To many executives, “The Presentation” deck is viewed as just another document or report. But presentation visuals are often seen by more people- internally and externally- than the average report. From quarterly stock earnings reports, to training presentations, to investor pitch decks…the PowerPoint presentation is often on the front-line of corporate communications.
Poor PowerPoint practices are everywhere!
Yet all too often, the development of these essential presentations are handled internally by administrative assistants or the employee directly. The result: a mosh pit of tremendous text, boatloads of bullets, gregarious graphs, and irrelevant information. Weak presentations subconsciously affect a viewer’s perception of a company. Presentations should reflect the highest standards of any company.
Top companies recognize the importance of “The Presentation”
Indeed, companies who have recognized the importance of “The Presentation” and its reflection on their brand and image (not to mention its effectiveness as a critical communications medium) have a solid edge over their competition. Many Fortune 500 firms have a dedicated presentation design department, often working alongside the marketing, PR, and/or meeting & events departments. They often have established guidelines for their presentation visuals (usage, colors, spacing, fonts, etc.) and a well-developed presentation template/theme.
Emphasize Value for Buy-In from Upper Management
To a presentation project champion or manager trying to sell the value of a professional presentation to management, its vital to emphasize the value that a well-written and well-designed presentation can have on the company’s image. A $10K investment in a professionally-designed analyst or investor presentation is a small price to pay for a communications tool that will generate exponentially higher revenue.
And even if the presentation never gets shown to an outside audience, its design should be no-less compelling. Often, the content that is created for a small internal “discussion presentation” can be repurposed for a more important company presentation.
Outsourcing can save time and money
Outsourcing a PowerPoint presentation to a professional presentation design firm can actually help companies save time and money, by allowing them to focus on their core competencies rather than relying on internal resources. Marketing experts and graphics designers- skilled as they might be- often do not have the same skillsets and as an experienced presentation specialist.
Presentations have a long life span!
Many presentations live-on, long after the show is over. More companies are uploading their key presentations to their websites, or sharing them on SlideShare.net. Indeed, The Presentation is more visible than ever, and should be given the same level of respect and budget as Sales & Marketing collateral, brochures, websites, and corporate videos.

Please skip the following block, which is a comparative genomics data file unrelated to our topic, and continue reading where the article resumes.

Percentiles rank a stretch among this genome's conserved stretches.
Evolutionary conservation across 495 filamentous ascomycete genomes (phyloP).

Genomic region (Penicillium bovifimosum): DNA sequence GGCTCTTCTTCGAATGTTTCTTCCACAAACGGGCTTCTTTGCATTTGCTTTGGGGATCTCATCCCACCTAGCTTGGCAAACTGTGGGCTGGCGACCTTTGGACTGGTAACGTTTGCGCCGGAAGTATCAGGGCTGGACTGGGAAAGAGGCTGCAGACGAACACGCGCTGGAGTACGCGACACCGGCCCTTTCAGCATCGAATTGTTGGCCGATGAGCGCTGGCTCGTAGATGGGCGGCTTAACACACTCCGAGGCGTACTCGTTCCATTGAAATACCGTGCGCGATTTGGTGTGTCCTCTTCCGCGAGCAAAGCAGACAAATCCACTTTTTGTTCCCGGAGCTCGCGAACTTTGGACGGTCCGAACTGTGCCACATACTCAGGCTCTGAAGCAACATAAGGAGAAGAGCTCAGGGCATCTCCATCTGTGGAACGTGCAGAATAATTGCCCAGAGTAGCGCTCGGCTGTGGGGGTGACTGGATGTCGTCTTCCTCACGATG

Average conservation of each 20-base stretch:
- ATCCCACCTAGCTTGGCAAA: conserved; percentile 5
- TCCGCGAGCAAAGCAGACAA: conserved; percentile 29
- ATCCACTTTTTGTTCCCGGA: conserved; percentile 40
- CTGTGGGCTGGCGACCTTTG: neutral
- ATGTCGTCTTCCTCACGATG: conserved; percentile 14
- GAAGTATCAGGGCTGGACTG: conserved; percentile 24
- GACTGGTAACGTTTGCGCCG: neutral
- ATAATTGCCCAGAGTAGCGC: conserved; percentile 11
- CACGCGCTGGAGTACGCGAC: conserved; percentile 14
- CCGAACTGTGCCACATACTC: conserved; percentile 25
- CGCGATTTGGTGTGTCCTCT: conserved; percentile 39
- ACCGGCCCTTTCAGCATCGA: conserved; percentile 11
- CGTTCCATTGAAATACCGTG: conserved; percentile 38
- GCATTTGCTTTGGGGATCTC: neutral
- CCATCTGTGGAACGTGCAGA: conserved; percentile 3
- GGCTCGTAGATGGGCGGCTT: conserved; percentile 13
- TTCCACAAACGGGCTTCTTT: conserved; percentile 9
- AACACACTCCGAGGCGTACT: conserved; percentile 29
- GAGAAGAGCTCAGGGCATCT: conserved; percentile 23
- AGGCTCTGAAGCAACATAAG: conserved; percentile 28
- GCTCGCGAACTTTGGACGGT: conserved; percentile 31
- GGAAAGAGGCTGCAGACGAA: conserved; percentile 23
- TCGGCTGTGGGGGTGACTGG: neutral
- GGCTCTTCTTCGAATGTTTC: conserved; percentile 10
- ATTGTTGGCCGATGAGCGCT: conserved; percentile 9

Presentation development is a blend of art and science
If the good doctor Hippocrates was around today and tasked to deliver a PowerPoint presentation at a local college, I’m sure he would recognize the artistry and time involved…and wouldn’t think twice about partnering and paying for a true presentation professional to get the job done right. Art is long.
If you knew that spending just one additional hour to work on your PowerPoint presentation would help you win a $1M account,would you invest the time to make it shine?
Everyone loves good visuals. Extraordinary visuals get noticed…and remembered. Presentation software has made it easier than ever to tell a story and communicate key concepts…but far too often people still saddle their slides with text-heavy bullet points, and flat boring backgrounds.
The next time you’re called on to present, consider these 4 Tips on The Value of Extraordinary Visuals.
1. Graphics Get Noticed and Remembered
Presentations with extraordinary visuals help audiences to understand and comprehend your message. Comprehension leads to connection…which leads to success. Whether it’s a brief company overview, a training presentation, or a quarterly update to company shareholders, the presentation with the extraordinary graphics will stand out and get noticed. Presentations with extraordinary visuals can have a direct and measurable impact on sales and revenue. Boring bullets and technical diagrams create a barrier between presenters and their audiences. Slides with images help presenters get noticed and remembered. By investing the time to make a presentation shine, you’ll gain a greater connection with your audience, delivering a greater meaning in your message. Some ideas:
- An inspirational graphics from a stock photo library.